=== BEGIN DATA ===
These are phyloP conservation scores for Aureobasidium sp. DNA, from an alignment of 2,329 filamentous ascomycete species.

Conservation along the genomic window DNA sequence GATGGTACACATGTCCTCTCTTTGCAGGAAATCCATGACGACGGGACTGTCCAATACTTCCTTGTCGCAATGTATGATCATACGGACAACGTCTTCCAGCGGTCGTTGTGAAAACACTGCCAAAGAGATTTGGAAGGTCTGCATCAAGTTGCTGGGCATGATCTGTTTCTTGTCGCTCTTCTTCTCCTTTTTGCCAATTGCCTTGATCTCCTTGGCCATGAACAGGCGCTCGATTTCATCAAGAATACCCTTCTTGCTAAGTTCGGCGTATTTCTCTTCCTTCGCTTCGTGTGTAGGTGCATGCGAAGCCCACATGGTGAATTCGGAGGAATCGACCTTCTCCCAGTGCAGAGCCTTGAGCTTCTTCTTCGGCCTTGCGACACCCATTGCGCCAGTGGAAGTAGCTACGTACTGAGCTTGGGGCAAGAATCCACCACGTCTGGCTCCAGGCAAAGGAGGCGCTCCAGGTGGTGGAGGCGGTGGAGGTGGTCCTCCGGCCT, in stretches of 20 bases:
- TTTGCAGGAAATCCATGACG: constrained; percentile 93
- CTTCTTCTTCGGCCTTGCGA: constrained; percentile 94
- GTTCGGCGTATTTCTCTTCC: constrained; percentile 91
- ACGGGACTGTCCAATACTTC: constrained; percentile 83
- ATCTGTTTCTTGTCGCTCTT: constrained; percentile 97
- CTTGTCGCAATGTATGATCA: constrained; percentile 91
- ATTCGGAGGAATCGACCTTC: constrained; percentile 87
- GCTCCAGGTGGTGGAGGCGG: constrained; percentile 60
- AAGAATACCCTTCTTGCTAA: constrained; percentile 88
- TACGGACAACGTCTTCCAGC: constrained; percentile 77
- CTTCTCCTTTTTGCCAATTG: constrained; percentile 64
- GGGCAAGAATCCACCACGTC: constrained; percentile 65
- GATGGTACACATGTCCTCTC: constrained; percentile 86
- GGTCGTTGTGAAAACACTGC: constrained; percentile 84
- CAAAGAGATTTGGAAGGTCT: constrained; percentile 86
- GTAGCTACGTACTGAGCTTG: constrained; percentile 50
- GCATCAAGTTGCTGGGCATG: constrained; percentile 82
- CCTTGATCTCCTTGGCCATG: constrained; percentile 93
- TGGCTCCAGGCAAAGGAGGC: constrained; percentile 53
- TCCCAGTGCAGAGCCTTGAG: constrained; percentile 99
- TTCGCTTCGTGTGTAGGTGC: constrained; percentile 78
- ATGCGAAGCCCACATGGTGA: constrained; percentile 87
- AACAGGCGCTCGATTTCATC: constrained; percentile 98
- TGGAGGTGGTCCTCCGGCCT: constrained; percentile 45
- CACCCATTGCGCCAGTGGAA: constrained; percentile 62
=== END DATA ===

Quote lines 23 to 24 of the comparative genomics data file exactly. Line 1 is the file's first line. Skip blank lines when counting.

- TTCGCTTCGTGTGTAGGTGC: constrained; percentile 78
- ATGCGAAGCCCACATGGTGA: constrained; percentile 87